Mona Shafer Edwards
Los Angeles

Political animals and endangered species: Patt Morrison, a rare surviving newspaper journalist, interviews Robbie Conal, a hero of the moral political conscience that Americans sometimes would like to pretend they don’t have.

These archetypes of the bold woman and the activist artist serve well as useful reminders of what can be lost if not sufficiently nurtured and appreciated. Thank you, Patt and Robbie.

Cay Sehnert
South Pasadena


The forgotten

Re “ ’60s architecture worthy of worship,” Jan. 18

It should be noted that The Times often talks about architecture without linking the architect to the building, as was the case with this story. Yet The Times will meticulously name the director of every film, no matter how trivial the film.

The religious buildings on which you reported contribute significantly to Los Angeles. Their architects deserve recognition. And no, I am not an architect or builder.

N. Richard Lewis
Los Angeles


Escapism with a message

Re “The politics of ‘Avatar,’ ” Editorial, Jan. 19

“Avatar” indeed is “escapist fantasy,” but it is also dauntingly realistic. One does not have to travel to the year 2154 to watch allied forces attack the Pashtun tribes on both sides of the Afghanistan-Pakistan borders. Director James Cameron has inserted his political opinion into a motion picture that corresponds to current reality.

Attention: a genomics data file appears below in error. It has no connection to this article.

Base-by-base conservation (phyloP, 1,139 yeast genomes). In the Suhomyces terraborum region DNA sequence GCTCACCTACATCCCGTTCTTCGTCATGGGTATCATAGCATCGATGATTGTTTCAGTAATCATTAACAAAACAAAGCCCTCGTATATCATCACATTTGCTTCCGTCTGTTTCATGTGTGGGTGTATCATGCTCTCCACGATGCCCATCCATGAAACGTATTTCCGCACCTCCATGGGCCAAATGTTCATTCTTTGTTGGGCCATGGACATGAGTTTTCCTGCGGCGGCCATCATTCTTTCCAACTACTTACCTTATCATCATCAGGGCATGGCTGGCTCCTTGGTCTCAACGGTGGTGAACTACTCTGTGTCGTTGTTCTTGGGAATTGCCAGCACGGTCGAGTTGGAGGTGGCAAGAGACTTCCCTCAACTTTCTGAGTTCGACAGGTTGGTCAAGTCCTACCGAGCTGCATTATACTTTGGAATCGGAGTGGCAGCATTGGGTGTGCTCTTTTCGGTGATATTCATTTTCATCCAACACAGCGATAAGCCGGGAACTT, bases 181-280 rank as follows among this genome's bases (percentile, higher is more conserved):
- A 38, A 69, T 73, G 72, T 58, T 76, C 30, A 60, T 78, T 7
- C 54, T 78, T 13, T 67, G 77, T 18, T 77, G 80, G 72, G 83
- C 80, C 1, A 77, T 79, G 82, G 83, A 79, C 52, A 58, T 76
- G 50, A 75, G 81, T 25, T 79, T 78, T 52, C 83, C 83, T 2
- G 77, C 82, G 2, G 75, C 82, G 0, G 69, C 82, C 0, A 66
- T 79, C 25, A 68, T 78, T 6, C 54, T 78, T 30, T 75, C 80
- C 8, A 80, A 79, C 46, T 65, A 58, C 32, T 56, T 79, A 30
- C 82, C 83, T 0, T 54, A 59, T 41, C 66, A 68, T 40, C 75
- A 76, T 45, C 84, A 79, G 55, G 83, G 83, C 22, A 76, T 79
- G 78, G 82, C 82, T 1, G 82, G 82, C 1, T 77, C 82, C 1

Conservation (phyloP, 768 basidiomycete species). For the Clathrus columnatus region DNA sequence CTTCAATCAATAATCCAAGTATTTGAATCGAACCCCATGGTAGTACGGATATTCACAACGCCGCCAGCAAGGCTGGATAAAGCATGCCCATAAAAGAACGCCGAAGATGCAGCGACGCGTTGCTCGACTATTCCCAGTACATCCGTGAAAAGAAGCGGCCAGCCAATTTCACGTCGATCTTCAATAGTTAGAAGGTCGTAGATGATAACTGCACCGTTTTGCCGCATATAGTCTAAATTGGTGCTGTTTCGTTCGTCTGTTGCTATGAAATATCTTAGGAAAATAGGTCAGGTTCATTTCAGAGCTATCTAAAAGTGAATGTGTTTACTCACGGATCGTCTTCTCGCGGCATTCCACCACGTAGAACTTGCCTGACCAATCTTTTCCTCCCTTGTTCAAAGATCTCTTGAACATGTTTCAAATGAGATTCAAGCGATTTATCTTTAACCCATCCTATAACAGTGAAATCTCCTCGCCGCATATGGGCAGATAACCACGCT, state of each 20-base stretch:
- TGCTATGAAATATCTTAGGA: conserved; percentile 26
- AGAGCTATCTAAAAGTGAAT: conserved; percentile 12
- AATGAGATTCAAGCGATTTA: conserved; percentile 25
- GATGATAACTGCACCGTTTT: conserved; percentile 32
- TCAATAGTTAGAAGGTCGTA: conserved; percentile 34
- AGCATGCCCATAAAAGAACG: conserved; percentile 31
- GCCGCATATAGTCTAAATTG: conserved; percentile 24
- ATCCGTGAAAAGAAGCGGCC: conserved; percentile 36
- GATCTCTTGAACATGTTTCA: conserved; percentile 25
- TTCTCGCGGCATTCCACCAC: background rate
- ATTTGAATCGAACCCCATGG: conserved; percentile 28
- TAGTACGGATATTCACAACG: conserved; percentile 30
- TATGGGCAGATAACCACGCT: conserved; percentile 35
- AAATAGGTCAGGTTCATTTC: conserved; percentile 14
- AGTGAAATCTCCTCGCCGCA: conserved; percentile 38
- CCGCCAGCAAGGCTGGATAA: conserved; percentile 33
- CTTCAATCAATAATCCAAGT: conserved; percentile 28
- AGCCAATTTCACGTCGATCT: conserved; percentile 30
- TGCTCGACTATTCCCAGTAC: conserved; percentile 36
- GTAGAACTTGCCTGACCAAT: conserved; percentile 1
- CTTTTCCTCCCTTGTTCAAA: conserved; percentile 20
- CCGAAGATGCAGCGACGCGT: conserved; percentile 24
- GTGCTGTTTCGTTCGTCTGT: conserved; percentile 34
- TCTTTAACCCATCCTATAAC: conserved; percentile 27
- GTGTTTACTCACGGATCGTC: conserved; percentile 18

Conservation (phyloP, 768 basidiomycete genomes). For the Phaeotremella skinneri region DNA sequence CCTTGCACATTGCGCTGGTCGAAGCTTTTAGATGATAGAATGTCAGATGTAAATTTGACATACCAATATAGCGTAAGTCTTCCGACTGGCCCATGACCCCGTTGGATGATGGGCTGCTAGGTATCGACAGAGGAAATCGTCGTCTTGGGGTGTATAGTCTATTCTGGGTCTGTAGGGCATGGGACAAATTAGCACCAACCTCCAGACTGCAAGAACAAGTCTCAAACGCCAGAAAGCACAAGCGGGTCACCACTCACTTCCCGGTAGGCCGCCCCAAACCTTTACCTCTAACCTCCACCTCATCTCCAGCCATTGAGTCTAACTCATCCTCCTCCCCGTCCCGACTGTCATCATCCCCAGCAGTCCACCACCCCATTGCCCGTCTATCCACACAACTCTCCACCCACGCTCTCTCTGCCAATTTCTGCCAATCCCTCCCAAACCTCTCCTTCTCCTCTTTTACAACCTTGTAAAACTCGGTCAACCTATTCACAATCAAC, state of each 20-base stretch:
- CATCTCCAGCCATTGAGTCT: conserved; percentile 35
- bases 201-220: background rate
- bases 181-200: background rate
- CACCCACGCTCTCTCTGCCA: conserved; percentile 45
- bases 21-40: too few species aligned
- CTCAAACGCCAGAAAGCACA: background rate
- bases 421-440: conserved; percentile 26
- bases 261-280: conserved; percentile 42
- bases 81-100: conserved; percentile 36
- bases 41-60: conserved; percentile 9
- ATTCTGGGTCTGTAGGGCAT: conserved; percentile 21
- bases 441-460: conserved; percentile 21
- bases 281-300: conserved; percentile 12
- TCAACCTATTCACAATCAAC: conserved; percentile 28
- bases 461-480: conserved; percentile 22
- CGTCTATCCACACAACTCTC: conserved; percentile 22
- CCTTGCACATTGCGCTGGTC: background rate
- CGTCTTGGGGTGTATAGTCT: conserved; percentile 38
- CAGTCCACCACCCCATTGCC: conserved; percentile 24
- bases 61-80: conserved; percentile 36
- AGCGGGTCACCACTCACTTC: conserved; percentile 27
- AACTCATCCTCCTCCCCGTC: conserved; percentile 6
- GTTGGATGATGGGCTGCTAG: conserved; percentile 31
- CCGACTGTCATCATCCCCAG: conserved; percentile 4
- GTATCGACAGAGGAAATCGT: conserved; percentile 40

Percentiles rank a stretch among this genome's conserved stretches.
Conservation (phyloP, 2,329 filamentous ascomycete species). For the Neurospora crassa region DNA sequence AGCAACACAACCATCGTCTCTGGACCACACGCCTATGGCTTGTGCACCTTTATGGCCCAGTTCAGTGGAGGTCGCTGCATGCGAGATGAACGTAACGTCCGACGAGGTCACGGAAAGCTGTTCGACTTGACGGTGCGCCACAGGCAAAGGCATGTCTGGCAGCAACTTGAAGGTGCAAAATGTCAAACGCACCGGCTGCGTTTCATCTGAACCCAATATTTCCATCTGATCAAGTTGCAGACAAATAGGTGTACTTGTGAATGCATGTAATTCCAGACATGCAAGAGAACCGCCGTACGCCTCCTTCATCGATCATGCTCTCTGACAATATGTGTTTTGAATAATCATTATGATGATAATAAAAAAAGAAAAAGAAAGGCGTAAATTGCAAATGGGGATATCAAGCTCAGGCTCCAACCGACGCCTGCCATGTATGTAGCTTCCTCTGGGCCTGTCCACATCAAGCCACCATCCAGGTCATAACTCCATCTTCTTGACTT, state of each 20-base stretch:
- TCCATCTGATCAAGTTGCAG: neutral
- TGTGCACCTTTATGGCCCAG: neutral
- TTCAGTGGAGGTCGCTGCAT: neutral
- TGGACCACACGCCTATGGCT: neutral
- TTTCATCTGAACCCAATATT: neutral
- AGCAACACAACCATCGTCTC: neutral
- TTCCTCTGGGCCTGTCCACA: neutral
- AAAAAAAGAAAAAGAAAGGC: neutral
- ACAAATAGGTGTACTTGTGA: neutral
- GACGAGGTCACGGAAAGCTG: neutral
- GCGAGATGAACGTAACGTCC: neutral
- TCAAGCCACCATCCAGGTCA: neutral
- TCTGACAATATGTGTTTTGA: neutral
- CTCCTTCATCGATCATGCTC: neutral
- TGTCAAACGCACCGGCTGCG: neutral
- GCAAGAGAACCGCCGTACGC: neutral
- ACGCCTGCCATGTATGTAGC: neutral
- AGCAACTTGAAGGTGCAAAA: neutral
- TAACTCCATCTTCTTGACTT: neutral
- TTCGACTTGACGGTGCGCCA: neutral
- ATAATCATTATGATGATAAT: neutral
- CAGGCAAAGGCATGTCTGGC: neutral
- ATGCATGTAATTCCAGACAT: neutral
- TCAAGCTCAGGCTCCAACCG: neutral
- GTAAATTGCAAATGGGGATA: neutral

Nake Kamrany
Pacific Palisades

I was struck by “Avatar’s” similarity to Custer’s Last Stand. The native Pandorans ride futuristic horses, shoot arrows and combine their forces in the year 2154 against the invading white man just as the Lakota, Northern Cheyenne and Arapaho tribes did against the invading U.S. 7th Cavalry Regiment at the famous Battle of the Little Bighorn in June 1876.

The evil Col. Miles Quaritch (played by Stephen Lang), leader of the invasion to obtain the resources of Pandora, can find a parallel in George A. Custer, who commanded the U.S. 7th. Both were killed in their efforts to subjugate and exploit the native population and their resources.

We will find out if any political lessons can be learned from the parallels of the Pandora and Little Bighorn conflicts when we see what happens with our multifaceted efforts in Iraq and Afghanistan in the next few years.

Don Fenmore
Los Angeles

I want to applaud your editorial board for having the courage and honesty to acknowledge the liberal agenda of “Avatar.” Most of my liberal friends deny that the movie has any political message at all. However, I do object to your implication that “24" is a right-wing show.